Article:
The folks that brought you those "Free Marijuana" posters along the Burke-Gilman Trail, and more recently the tongue-in-cheek The New Jim Crow book club created for Mayor Mike McGinn, City Attorney Pete Holmes, Police Chief John Diaz, and U.S. District Attorney Jenny Durkan, are at it again.
It's a little bit crazy and a little bit brilliant, as has become the Responsible Marijuana Project's M.O.
While Smith describes the effort as ostensibly more serious than the Responsible Marijuana Project's previous endeavors, even at its most out-there everything the group does is drawn from the core belief that marijuana laws are a racist creation and marijuana prohibition should be halted immediately - two very non-crazy ideals .
"We're looking for champions," says Smith of his Responsible Marijuana Project, which now, in addition to his leadership, boasts two paid canvassers and a handful of volunteers. "We want people to step up like they've never stepped up before."
"We like to get people to think and laugh at the same time," Smith continues, "but this campaign is nothing but seriousness. We're not going to be joking around with this one."
As has become par for the course with the Responsible Marijuana Project's operations, Smith is maintaining a fair amount of secrecy around the exact details of Operation Green Light - whether entirely for dramatic effect, or because some of these details have yet to be completely hashed out. Certainties of the project at this point seem to include the aforementioned postering and chalking - scheduled to start today - in addition to planned costumed and scripted performances around Seattle, and good ol' fashioned door-to-door canvassing.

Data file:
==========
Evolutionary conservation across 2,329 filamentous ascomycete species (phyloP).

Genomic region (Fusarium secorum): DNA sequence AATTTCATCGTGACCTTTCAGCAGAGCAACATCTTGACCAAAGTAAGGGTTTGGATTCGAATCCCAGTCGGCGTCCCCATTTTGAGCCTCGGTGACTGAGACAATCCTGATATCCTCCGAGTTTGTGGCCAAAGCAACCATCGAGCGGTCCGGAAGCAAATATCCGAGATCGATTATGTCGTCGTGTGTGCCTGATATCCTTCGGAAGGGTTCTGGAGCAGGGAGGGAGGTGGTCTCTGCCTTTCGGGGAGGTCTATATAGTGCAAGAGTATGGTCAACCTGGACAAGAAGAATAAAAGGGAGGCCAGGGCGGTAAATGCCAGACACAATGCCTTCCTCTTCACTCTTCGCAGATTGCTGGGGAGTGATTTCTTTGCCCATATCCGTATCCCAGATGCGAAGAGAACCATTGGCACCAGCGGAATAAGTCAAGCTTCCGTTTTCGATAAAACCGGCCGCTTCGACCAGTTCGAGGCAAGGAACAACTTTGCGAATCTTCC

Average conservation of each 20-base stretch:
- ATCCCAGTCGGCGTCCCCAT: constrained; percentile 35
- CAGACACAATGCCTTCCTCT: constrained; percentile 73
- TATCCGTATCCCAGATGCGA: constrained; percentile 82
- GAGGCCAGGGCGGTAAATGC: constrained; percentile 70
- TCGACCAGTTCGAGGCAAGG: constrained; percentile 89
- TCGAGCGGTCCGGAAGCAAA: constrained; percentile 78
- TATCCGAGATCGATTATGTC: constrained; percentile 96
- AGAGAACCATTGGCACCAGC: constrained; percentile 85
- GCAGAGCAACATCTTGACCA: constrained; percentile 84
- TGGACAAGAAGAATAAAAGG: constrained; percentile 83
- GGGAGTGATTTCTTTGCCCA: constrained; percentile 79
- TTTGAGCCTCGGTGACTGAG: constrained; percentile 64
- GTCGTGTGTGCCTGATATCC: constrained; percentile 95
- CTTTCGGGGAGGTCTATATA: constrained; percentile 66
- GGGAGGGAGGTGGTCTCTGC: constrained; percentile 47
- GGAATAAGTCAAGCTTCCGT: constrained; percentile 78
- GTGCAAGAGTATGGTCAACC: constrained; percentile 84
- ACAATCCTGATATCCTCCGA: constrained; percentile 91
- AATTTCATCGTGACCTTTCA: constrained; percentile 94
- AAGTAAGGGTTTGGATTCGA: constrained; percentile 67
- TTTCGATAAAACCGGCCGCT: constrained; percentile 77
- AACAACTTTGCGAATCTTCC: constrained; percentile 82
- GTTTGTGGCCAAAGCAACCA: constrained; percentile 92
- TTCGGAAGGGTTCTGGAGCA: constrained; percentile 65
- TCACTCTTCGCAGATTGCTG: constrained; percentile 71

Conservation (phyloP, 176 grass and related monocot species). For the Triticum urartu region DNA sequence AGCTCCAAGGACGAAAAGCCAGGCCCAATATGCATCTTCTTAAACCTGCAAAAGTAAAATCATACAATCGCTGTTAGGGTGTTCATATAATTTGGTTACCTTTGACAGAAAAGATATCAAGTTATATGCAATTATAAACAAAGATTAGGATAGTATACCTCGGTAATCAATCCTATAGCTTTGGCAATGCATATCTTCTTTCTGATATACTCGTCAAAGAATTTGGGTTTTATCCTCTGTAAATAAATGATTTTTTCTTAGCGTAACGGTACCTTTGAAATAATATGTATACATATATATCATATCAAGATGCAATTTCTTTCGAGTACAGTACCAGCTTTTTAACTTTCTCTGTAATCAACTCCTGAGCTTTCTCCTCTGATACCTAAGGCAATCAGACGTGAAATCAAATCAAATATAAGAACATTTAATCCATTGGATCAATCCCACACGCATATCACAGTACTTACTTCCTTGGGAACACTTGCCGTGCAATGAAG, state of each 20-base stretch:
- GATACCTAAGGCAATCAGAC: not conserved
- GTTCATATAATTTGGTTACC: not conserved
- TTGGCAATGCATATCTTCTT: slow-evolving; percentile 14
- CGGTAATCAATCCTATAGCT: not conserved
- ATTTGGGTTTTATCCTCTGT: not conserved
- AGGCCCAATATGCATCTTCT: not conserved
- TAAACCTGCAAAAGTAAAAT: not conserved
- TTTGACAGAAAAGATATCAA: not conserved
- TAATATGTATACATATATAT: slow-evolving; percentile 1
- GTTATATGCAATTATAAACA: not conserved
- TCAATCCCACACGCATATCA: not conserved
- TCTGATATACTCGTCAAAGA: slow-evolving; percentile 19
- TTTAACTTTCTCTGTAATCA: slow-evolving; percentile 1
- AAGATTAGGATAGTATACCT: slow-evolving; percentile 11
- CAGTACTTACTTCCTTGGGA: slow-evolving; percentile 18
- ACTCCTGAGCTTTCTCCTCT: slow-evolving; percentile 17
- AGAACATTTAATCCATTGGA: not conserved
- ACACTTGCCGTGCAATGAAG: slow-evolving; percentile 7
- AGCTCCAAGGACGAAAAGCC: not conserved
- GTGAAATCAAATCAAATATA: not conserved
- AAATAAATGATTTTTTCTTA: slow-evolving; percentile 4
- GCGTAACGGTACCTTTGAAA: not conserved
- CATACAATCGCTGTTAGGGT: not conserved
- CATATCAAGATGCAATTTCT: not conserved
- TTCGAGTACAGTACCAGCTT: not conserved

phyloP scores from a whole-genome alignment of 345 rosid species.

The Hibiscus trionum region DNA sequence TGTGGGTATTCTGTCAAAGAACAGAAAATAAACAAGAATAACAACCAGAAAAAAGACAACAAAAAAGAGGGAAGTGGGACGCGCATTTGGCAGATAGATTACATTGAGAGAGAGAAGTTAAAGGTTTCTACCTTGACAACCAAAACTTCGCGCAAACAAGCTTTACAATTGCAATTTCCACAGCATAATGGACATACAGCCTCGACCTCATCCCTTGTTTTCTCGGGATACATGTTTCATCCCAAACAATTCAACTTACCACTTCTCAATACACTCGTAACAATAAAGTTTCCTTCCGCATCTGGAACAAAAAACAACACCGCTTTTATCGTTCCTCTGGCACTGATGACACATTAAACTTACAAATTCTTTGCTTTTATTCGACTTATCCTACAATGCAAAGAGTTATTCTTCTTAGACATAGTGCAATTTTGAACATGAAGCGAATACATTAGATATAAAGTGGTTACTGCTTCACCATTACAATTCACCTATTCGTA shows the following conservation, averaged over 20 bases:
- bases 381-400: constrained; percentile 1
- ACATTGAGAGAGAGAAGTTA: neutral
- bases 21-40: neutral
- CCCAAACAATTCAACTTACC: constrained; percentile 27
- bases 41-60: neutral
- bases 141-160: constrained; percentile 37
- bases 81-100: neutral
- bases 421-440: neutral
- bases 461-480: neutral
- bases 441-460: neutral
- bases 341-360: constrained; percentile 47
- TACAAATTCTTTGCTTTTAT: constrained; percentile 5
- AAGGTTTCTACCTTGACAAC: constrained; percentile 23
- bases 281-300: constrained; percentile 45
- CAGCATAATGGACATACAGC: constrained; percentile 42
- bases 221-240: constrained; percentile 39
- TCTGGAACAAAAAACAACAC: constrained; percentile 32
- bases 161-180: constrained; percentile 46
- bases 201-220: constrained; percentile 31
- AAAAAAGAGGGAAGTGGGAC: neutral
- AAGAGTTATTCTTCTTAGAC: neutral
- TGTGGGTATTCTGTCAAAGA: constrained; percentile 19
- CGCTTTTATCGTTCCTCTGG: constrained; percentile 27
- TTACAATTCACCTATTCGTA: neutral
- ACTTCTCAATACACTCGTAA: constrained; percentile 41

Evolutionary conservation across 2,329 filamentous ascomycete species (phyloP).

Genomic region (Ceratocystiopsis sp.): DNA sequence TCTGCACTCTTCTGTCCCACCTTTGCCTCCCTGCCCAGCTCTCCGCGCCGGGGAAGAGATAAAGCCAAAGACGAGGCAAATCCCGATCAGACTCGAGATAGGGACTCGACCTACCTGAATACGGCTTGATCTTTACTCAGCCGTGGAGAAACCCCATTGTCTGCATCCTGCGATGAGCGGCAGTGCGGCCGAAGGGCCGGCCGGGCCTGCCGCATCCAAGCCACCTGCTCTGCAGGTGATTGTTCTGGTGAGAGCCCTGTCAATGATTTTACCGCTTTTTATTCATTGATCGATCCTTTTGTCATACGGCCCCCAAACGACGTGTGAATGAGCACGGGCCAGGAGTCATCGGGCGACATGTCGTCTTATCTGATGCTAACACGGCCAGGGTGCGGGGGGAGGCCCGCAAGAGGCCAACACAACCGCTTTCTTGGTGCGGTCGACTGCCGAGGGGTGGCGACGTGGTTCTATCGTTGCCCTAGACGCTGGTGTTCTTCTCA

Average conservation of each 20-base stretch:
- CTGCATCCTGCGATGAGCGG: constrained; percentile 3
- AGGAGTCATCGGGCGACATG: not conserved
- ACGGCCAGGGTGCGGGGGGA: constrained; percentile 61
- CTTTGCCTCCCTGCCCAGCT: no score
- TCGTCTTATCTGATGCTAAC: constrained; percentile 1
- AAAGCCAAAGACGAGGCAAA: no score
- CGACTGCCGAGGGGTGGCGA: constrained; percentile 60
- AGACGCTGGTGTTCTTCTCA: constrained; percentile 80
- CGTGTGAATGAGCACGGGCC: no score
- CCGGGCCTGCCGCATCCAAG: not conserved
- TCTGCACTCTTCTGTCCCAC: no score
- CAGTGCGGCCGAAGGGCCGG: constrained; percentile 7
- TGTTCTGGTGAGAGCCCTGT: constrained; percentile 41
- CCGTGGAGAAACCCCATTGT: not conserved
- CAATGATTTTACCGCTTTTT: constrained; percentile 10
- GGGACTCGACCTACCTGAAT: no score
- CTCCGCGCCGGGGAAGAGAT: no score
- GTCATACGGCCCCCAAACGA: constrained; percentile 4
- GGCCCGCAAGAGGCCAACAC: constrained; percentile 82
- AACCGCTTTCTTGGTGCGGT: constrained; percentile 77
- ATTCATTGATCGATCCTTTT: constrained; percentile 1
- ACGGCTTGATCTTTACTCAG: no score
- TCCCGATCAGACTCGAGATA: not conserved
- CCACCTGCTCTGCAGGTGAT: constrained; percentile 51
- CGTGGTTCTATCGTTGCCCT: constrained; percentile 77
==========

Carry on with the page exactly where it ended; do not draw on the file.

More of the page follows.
It's all very grassroots, so to speak.
The Responsible Marijuana Project has also requested face-to-face time with the City of Seattle and the Seattle Police Department, citing the first of the SPD 20/20 plan's stated goals to "Modernize Public Demonstration Management" by meeting with groups planing large scale or ongoing protests. So far, no such sit-down has been scheduled.
As mentioned, the point of all this, according to Smith, is to highlight racist aspects of our nation's marijuana laws, and the way these laws are used to discriminate against communities of color. The disproportionate rate of which men of color have been arrested because of marijuana prohibition is weighty evidence in favor of this argument.
However, a critical eye will point out that many of the frequent targets of the Responsible Marijuana Project's actions - like Seattle Mayor Mike McGinn and City Attorney Pete Holmes - have publicly supported the decriminalization of marijuana and acknowledged the disproportionate rate in which current marijuana laws impact communities of color (as representatives for both eagerly pointed out the last time I wrote about the Responsible Marijuana Project).
That said, Smith isn't satisfied - which is the driving factor in his group's continued activism.
"The fact of the matter is we have so many politicians, even here in Seattle, that just don't want to talk about these issues," says Smith. "It doesn't really seem like anyone else is willing to question them on it."
"Everyone admits that these laws have failed, but they're not changing it," Smith continues. "We don't' really think Pete Holmes and Mike McGinn are true champions for marijuana legalization. I feel very strongly that [McGinn] could be doing a lot more on this. The same with Pete Holmes."
Whether you believe McGinn and Holmes could be doing more to end marijuana prohibition or not (and it's a debatable contention), it's hard to argue with the heart that's driving the Responsible Marijuana Project's mission, and the group's most recent undertaking, Operation Green Light.
So how long will it all last?
"This campaign expects to last until marijuana prohibition ends nationwide," Smith tells me.
So it could be a while?
"It could be a while," says Smith.